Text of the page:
This analysis and comparison with the neutron time of flight measurements are presented in detail for experiment N140225. Figure 6 shows an overview of the pertinent details of this experiment. This includes the orientations from which the temporally and spatially resolved X-ray emission is measured, details of an unintentional capsule drive deficit, and time integrated images of the neutron and x-ray emission. This experiment was conducted using a gold hohlraum with an initial diameter of 5.75 mm and length of 9.43 mm, which was filled with helium gas to a pressure of 1.6 mg/cm3. The spherical capsule target had an initial radius of 1.112 mm and an ablator thickness of 177.2 μm and a deuterium tritium ice thickness of 68.9 μm. In the indirectly driven implosion experiments at the NIF, 192 laser beams are arranged into 48 separate laser quads which irradiate the inner surface of the hohlraum target in three azimuthally symmetric cones. Each of the three cones consists of 16 quads. The two so-called outer cones create rings of X-ray emission centered at z = ±2.26 mm, while the X-ray emission from the inner cone is centered around the hohlraum mid-plane at z = 0 mm. The absolute and relative amounts of power in the inner and outer laser cones are varied in time to create a radiation drive that symmetrically compresses the fusion capsule target while minimizing the adiabat of the DT fuel. In experiment N140225, the so-called high foot laser pulse shape was used.15 The requested energy and peak power of the laser pulse were 1.63 MJ and 350 TW, respectively. Unfortunately, as shown in Figs. 6(b) and 6(c), two inner laser quads, denoted as bundle 42 (B42), delivered low in laser power and energy with respect to the other inner laser beams. Three-dimensional view factor calculations indicate that this created an azimuthal radiation asymmetry centered at a θ=90°,ϕ=315°. Before the peak of the laser pulse, the power in B42 was on average ∼14% of the average power delivered by the 14 other inner quads. During the time period of peak laser power, B42 reached on average only ∼30% of the power of other inner laser quads. The azimuthal imbalance of the laser power is expected to result in the bulk motion of the implosion for this experiment. A simple estimate of the magnitude of the flux asymmetry that results from the lower amount of power delivered to B42 was made using 3D view factor calculations. These calculations were made using the VISRAD program.16 In these calculations, the effects of cross beam energy transfer17 and beam absorption through the hohlraum were not accounted for directly. Instead, the laser cone fraction was first adjusted to create a symmetric radiation drive at the capsule. Then, the power of the beams in B42 was reduced to 30% of the other inner cone laser beams. The reduction in laser power of B42 was chosen to match the observed reduction during the time period of peak laser power, as the majority of the laser energy is delivered during the time period of peak laser power. These calculations suggest that the reduction in peak power of B42 results in a flux asymmetry along the equator of the capsule, with a peak to valley flux difference of ∼1.8%. Despite this flux asymmetry, N140225 still achieved a primary DT neutron yield of 2.8 × 1015, and the ion temperatures from the average width of the DT and DD neutron spectrum were inferred to be 4.51 and 3.94 keV, respectively.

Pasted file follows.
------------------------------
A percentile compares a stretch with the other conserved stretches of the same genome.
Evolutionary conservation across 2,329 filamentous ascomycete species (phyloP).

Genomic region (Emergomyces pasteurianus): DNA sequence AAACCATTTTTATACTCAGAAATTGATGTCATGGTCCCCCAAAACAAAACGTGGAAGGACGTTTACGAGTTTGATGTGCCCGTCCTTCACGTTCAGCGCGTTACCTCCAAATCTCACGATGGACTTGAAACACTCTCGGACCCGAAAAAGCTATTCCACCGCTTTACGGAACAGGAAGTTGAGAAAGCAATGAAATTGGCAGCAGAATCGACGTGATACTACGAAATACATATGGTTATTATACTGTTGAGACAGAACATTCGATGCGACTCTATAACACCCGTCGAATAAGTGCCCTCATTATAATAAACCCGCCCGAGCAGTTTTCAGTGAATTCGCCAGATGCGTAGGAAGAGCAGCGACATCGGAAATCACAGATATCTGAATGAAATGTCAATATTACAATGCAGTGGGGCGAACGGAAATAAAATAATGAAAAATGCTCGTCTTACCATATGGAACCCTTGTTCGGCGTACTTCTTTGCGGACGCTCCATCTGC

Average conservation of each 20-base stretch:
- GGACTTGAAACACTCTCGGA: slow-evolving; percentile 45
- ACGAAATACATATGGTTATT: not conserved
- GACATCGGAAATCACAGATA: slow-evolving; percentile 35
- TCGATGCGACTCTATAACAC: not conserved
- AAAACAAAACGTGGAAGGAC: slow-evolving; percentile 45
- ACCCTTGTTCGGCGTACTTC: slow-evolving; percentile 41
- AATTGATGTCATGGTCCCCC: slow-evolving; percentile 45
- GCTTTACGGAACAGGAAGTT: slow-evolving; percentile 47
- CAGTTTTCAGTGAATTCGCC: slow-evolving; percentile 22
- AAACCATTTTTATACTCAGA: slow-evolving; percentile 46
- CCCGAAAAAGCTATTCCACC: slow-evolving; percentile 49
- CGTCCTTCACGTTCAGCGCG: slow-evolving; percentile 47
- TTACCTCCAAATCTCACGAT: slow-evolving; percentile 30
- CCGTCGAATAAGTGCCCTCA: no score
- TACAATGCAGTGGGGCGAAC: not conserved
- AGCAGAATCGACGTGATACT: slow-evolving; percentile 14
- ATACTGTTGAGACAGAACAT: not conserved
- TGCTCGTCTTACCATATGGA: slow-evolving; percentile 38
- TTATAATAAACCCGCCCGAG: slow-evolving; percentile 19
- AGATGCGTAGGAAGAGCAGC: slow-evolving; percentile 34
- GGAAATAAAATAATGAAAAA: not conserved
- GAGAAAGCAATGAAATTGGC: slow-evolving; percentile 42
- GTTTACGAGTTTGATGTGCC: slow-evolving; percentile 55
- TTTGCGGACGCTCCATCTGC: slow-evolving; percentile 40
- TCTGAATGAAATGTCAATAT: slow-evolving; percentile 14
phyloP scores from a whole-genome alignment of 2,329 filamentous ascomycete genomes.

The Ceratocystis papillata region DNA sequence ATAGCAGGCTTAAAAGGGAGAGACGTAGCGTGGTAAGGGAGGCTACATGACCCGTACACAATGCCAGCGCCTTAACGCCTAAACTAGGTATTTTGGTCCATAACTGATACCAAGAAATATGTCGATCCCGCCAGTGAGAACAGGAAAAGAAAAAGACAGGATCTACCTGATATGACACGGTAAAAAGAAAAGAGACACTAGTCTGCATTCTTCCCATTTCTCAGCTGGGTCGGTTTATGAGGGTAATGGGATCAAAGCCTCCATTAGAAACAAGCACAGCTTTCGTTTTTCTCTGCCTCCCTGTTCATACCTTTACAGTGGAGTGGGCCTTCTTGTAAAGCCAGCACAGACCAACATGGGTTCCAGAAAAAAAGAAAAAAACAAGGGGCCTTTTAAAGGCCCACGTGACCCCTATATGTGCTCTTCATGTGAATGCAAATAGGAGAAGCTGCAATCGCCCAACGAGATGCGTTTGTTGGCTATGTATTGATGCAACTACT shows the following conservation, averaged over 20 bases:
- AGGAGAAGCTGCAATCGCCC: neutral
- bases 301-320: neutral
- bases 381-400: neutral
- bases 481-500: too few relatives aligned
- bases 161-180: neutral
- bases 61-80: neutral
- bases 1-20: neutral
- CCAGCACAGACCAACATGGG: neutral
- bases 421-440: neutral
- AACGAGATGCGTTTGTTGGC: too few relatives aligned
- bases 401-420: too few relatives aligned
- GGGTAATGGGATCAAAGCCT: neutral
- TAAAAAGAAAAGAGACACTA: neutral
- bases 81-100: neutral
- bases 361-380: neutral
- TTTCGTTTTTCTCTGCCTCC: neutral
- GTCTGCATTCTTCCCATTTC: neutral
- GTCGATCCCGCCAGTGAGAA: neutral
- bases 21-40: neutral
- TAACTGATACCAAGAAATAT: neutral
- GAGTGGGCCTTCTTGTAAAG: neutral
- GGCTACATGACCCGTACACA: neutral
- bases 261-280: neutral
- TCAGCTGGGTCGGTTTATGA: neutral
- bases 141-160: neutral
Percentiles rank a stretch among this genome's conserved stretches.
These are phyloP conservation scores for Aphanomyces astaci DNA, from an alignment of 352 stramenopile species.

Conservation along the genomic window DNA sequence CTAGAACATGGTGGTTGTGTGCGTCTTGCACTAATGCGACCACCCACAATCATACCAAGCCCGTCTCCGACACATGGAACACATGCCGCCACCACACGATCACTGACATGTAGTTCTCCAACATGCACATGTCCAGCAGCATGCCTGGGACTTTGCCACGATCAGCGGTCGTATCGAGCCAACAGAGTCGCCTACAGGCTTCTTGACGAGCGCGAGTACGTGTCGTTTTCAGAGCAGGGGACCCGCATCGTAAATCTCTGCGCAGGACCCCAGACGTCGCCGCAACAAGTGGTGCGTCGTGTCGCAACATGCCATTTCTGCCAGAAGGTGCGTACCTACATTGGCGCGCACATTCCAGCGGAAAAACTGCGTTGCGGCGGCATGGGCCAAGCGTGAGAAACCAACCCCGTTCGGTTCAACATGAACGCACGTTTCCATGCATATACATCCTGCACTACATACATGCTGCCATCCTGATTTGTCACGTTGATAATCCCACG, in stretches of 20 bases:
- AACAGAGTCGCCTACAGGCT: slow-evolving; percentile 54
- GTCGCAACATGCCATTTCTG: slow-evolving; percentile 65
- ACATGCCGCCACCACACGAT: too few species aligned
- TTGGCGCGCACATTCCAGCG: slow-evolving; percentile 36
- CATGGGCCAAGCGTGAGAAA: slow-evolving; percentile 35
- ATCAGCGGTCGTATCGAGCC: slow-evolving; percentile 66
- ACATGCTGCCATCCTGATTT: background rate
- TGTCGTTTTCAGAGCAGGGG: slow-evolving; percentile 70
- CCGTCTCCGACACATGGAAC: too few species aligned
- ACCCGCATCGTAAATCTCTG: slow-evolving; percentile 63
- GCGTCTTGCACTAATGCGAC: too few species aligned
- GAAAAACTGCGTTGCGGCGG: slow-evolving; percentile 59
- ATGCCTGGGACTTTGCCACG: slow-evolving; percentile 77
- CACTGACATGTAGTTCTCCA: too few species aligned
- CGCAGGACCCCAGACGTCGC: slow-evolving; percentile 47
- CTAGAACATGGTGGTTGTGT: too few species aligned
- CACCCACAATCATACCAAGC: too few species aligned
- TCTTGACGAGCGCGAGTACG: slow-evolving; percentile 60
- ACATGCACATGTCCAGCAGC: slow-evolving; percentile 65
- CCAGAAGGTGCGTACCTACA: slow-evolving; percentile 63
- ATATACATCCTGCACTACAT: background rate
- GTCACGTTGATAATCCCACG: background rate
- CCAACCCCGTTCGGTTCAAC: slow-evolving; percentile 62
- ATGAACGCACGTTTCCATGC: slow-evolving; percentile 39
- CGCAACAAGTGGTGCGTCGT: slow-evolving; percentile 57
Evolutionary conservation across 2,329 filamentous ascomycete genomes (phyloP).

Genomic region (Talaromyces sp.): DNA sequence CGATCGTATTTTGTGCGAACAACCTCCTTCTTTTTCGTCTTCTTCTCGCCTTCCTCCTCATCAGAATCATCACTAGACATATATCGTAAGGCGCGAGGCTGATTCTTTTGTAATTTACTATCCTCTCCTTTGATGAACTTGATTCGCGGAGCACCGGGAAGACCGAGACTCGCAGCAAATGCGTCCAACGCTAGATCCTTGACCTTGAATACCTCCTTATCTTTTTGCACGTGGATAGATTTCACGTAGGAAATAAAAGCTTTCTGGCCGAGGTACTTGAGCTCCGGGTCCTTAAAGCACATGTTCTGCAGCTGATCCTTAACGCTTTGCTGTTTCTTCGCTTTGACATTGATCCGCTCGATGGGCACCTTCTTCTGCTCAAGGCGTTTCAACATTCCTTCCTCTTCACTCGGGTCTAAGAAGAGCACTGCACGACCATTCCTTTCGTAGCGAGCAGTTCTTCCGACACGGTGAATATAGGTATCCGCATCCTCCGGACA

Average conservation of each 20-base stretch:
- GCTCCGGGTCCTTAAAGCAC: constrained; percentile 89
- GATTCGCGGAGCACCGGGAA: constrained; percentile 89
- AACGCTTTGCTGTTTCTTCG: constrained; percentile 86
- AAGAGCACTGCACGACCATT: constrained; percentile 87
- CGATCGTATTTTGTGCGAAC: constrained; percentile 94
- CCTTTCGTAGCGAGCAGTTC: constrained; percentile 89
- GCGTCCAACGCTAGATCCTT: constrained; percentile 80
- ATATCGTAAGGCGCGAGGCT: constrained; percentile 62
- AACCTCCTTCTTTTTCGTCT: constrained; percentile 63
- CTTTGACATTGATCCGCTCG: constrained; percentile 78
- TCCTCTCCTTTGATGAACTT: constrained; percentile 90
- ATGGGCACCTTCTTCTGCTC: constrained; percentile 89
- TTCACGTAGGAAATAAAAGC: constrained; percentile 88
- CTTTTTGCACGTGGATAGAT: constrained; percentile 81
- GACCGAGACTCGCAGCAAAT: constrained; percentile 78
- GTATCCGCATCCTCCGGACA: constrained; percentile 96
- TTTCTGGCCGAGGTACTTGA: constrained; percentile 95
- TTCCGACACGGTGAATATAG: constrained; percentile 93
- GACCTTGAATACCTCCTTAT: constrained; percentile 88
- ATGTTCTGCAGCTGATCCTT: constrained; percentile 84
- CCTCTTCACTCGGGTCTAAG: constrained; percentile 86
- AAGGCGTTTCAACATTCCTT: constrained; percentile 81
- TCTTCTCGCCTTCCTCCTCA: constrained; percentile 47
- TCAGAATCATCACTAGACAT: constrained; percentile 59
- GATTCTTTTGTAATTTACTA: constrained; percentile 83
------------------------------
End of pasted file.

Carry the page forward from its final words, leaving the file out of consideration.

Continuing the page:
FIG. 6.